Labour unveils ‘Green Industrial Revolution’ plans

The UK Labour Party has announced that it will nationalise the energy grid and install solar panels on nearly two million homes as part of its ‘Green Industrial Revolution’ plans.


A National Energy Agency (NEA) will own and maintain transmission infrastructure, replacing the National Grid to ensure that heat and electricity are a “human right for all”.

And by fitting solar panels on 1.75m homes, Labour said its plans would provide free energy and cut energy bills by £117 on average, potentially rising to £270 for retired people.

One million of the households fitted with solar panels will be social and low-income homes, with the policy estimated to create 16,900 jobs and save 7.1m tonnes of CO2.

Leader Jeremy Corbyn said: “Too many think of green measures as just another way for companies or the government to get money out of them, while the rich fly about in private jets and heat their empty mansions.

“Our Green Industrial Revolution will benefit working-class people with cheaper energy bills, more rewarding well-paid jobs, and new industries to revive the parts of our country that have been held back for far too long.”

The NEA will set and oversee targets for decarbonisation that meet Labour’s target of 60% renewable energy by 2030 and net zero carbon before 2050, according to the plans.

A further 14 ‘regional energy agencies’ will replace the existing distribution network operators, and will hold statutory responsibility for decarbonising electricity and heat, reducing fuel poverty, rolling out electric vehicle charging infrastructure and creating local jobs.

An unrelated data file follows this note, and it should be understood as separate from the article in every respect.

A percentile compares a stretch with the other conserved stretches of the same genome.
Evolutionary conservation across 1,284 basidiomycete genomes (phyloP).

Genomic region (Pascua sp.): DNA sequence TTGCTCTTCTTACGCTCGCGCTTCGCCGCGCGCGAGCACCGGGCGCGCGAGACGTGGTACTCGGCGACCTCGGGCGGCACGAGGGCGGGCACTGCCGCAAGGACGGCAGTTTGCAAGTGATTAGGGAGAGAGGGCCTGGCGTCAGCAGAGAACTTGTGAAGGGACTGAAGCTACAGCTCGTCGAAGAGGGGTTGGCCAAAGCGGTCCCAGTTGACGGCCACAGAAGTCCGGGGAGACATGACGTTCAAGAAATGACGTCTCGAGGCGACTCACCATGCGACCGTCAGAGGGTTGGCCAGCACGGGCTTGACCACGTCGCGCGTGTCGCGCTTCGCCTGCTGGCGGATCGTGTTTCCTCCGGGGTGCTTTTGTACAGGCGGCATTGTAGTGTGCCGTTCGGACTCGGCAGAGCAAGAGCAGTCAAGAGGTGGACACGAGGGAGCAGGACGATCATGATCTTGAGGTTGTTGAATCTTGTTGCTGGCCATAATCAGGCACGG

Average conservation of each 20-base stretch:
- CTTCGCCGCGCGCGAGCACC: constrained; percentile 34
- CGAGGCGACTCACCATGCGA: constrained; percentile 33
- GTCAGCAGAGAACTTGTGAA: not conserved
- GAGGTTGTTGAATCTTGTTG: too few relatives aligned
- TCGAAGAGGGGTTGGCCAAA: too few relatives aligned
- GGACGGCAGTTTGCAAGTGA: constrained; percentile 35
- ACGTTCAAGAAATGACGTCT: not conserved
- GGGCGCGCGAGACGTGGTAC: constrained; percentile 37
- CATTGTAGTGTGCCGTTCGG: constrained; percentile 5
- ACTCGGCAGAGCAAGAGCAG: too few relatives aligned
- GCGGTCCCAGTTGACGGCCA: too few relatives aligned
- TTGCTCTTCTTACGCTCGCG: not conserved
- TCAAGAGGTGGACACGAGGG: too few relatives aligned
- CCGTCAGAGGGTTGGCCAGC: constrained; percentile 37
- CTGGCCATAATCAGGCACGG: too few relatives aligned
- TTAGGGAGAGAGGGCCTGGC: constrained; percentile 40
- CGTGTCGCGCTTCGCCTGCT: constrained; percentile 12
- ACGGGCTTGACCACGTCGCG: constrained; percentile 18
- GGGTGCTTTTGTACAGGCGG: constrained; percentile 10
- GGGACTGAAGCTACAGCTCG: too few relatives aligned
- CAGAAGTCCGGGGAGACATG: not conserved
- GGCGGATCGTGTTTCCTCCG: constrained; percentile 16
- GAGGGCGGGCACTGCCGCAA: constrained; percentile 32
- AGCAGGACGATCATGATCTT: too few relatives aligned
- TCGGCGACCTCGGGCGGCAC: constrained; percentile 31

Local authorities will be able to set up ‘municipal energy agencies’ and take ownership of distribution networks if they want to speed up the energy transition, enabling them to integrate networks with local generation and supply.

Moreover, Labour said it would support the establishment of non-profit making ‘local energy communities’ to develop small-scale energy generation and engage with distribution at the micro level.

However, the National Grid warned that the plans would put current progress towards decarbonisation at risk, highlighting how the UK recently when a week without coal generation for electricity.

“These proposals for state-ownership of the energy networks would only serve to delay the huge amount of progress and investment that is already helping to make this country a leader in the move to green energy,” the National Grid said. 

“At a time when there is increased urgency to meet the challenges of climate change the last thing that is needed is the enormous distraction, cost and complexity contained in these plans.” 


Image credit | iStock

Chris Seekings is a reporter for TRANSFORM

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